Personalised, gene-edited immune cells have been used to treat cancer in humans for the first time. 

Researchers in the US have used CRISPR gene editing to change the immune cells of cancer patients so that they target their individual cancer mutations. 

It is the first time that immune cells engineered in this way have been trialled in people. 

Harnessing the power of the human immune system is an attractive goal for cancer treatment. Receptors on the surface of T cells (a key part of the immune system involved in the identification of and response to specific antigens) can detect cancer cells because of single mutations in the cancer genome that change cell-surface proteins.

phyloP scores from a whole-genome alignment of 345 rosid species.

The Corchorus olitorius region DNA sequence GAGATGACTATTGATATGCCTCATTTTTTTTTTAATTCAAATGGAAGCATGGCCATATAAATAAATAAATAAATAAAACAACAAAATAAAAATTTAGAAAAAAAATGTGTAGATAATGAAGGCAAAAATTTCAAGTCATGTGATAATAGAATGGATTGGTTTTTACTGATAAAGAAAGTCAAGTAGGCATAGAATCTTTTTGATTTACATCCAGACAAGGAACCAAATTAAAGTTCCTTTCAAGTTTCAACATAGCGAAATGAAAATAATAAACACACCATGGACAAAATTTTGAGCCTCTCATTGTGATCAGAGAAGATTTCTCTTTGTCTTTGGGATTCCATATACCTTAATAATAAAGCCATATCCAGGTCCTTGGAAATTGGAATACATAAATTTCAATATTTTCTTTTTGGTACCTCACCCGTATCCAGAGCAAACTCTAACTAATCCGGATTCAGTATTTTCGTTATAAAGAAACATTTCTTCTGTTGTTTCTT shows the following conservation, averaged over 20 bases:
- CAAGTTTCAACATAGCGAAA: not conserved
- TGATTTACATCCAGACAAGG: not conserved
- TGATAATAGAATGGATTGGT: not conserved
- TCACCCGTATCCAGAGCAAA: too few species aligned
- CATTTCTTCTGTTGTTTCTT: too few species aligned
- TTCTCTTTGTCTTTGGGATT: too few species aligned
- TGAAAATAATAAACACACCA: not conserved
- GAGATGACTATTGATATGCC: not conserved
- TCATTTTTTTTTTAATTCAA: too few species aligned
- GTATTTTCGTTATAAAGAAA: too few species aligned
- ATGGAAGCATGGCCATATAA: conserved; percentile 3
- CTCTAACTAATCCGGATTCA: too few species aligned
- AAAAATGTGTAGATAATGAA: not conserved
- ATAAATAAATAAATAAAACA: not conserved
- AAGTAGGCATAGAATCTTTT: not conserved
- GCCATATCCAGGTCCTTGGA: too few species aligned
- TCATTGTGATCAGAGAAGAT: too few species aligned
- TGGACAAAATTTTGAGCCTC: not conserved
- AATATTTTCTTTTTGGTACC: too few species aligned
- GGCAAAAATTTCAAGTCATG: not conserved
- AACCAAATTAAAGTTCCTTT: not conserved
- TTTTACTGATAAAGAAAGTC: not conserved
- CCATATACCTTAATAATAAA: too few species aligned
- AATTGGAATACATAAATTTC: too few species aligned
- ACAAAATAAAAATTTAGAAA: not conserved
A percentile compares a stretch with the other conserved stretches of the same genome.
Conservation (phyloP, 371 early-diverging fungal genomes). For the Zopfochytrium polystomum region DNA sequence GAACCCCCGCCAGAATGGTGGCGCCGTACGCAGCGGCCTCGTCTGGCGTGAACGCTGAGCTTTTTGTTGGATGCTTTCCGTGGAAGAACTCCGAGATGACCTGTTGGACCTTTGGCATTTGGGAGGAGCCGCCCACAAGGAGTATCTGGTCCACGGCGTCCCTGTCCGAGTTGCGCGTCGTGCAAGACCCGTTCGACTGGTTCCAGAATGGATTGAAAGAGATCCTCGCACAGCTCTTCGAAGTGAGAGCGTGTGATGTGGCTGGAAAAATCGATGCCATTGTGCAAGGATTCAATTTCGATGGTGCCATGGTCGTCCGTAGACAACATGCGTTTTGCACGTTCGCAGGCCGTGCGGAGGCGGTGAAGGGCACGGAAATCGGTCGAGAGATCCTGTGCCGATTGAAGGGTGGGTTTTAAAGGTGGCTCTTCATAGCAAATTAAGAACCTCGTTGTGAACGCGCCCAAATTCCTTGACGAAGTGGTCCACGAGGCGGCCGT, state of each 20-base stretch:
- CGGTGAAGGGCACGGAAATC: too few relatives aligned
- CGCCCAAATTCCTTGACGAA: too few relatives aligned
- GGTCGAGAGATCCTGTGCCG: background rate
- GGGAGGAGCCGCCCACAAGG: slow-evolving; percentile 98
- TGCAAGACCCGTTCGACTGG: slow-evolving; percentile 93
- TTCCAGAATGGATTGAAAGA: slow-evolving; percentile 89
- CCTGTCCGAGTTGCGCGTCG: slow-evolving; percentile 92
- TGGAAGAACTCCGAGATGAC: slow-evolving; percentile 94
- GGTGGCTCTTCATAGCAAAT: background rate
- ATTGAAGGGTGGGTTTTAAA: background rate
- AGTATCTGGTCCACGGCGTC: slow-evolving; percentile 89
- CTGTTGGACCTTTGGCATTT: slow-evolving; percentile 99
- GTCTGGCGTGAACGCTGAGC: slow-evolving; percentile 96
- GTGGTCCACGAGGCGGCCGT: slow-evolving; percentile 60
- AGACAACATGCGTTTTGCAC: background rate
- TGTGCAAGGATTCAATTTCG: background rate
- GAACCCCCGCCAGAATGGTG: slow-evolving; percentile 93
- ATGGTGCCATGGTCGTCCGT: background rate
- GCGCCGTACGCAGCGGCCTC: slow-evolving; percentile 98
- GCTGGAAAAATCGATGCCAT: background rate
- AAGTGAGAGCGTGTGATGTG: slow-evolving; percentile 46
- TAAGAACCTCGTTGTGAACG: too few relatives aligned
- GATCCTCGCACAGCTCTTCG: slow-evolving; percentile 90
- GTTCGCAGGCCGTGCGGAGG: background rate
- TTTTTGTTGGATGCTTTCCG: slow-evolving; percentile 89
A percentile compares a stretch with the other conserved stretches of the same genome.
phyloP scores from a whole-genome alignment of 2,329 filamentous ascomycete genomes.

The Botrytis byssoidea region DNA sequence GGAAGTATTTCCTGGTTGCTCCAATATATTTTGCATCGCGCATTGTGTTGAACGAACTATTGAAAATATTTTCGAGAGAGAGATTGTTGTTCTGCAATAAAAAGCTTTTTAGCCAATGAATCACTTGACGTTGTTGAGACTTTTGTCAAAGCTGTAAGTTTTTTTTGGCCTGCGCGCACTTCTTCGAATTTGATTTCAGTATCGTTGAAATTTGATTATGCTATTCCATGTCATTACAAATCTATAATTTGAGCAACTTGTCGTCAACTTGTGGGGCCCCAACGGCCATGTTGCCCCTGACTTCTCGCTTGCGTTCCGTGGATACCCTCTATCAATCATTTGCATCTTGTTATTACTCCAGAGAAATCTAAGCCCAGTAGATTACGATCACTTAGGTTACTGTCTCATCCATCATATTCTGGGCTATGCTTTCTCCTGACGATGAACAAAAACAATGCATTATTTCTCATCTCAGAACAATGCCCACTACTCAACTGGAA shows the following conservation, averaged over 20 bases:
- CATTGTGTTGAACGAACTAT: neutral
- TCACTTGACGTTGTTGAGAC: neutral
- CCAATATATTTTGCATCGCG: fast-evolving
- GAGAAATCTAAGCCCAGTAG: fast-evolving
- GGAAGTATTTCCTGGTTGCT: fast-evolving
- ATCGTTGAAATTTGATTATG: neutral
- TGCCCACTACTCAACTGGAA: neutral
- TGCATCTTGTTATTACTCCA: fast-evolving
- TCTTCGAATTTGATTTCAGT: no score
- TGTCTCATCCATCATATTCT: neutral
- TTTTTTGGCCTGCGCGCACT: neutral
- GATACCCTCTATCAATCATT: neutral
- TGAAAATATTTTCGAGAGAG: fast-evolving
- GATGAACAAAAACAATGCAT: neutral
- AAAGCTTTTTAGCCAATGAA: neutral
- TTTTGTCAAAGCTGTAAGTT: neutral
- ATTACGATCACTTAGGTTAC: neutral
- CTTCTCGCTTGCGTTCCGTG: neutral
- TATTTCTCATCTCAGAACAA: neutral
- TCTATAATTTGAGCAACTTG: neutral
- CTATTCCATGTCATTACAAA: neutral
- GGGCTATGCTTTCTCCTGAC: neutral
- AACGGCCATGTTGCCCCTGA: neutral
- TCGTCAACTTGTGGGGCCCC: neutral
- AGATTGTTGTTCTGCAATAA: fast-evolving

Isolating such cancer-detecting T cell receptors and using them to generate therapeutic T cells could provide a new way to treat therapy-resistant cancers.

Researchers in the US have developed an approach that uses the CRISPR–Cas9 genome editing system to insert cancer-specific T cell receptors into the T cells of patients with cancer, thereby producing personalised anti-cancer immune cells. 

In a phase 1 clinical trial, 16 patients with metastatic solid tumours (mostly colorectal cancer) that were resistant to standard therapies were treated with gene-engineered T cells expressing personalised T cell receptors targeting their individual cancer mutations. 

The treatment resulted in stabilisation of disease in 5 of the 16 patients tested, while the other 11 experienced disease progression. 

Just two patients displayed adverse responses attributed to the T cell therapy, whereas all patients experienced expected adverse effects related to an accompanying chemotherapy treatment.

The full report is accessible here.